MFS: I love that Misfit line. So yes, I pretty much agree with both your and Flannery’s assessment on violence and its role. I think damn near anything can be redemptive, and I don’t use violence as a ploy or apparatus, but if it fits into the story or scene that I’m writing, then there it is. But I also think there is a line to be drawn, there is such a thing as too much, you have to be able to move on from the violent imagery or it turns repetitive. And boring. You have to move on from it and build something with more depth and richness. Create the complexities that live on either side of those actions. And that’s where grace and redemption tend to show up. I hope that’s what I do.

FSE: Since I mentioned Flannery O’Connor, could you talk a little bit about the religious aspects of your novel? Of course, we have the image of the statue of the Virgin Mary, which seems to play a prominent role in your book, but then there’s also the epigraph: “and if you spend yourselves in behalf of the hungry and satisfy the needs of the oppressed, then your light will rise in the darkness, and your night will become like the noonday.” Do you believe this, or do you want your characters to believe it, or both.

MFS: I do believe it. That verse speaks to empathy, something which seems to be sorely lacking these days. And I want my characters to believe it and to have empathy. For all the things that are mentioned about my work being dark, I think this same darkness is what gives my characters the opportunity to show courage. To have love. And I don’t mean romantic love, but simple love for humanity. The love and courage to help someone who can’t help themselves, no matter the consequences. I think the religious symbolism in my work comes from it being part of my language, having grown up the son of a Southern Baptist preacher, and many of those stories in the bible deal with the same kind of themes. Help those who are helpless, no matter the odds against or the possibilities of reward.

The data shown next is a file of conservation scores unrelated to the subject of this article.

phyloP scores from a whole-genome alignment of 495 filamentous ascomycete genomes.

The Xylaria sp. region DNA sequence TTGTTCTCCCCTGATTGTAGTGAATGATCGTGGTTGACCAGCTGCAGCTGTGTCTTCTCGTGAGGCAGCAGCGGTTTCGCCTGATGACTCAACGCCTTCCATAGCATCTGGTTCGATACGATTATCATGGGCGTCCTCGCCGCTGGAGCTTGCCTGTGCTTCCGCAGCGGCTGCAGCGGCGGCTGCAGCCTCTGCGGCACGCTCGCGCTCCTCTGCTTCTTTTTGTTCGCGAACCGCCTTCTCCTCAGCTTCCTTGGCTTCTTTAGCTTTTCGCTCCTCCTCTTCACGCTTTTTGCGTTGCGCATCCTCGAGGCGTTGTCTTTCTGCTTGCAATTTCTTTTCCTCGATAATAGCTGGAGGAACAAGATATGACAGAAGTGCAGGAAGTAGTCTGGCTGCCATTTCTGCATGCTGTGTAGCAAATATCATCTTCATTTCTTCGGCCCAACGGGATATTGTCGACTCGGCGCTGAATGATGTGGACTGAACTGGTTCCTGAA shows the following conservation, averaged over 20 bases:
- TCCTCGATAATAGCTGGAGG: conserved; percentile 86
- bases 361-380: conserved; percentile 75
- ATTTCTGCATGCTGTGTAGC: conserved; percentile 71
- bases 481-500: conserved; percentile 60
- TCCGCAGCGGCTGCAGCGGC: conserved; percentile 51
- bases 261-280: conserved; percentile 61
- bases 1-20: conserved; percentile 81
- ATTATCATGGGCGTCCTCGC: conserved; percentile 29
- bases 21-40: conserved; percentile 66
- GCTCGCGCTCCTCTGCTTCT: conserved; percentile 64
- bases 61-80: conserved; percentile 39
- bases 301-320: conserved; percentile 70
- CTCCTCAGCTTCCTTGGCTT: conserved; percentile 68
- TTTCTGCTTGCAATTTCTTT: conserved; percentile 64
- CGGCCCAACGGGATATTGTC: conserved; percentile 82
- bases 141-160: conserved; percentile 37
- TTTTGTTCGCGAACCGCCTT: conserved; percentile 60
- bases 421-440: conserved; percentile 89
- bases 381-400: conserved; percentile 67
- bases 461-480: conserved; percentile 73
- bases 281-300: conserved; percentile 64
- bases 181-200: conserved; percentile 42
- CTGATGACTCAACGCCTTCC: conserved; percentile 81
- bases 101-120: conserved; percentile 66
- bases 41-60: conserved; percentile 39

FSE: What about the idea of fate in your work? I mean, it’s probably not a coincidence that Maben’s and Russell’s lives intersect in the ways they do. Or is it just a coincidence? Do you believe a larger hand is at play in our lives or in the lives of your characters? Or is it really all just chance?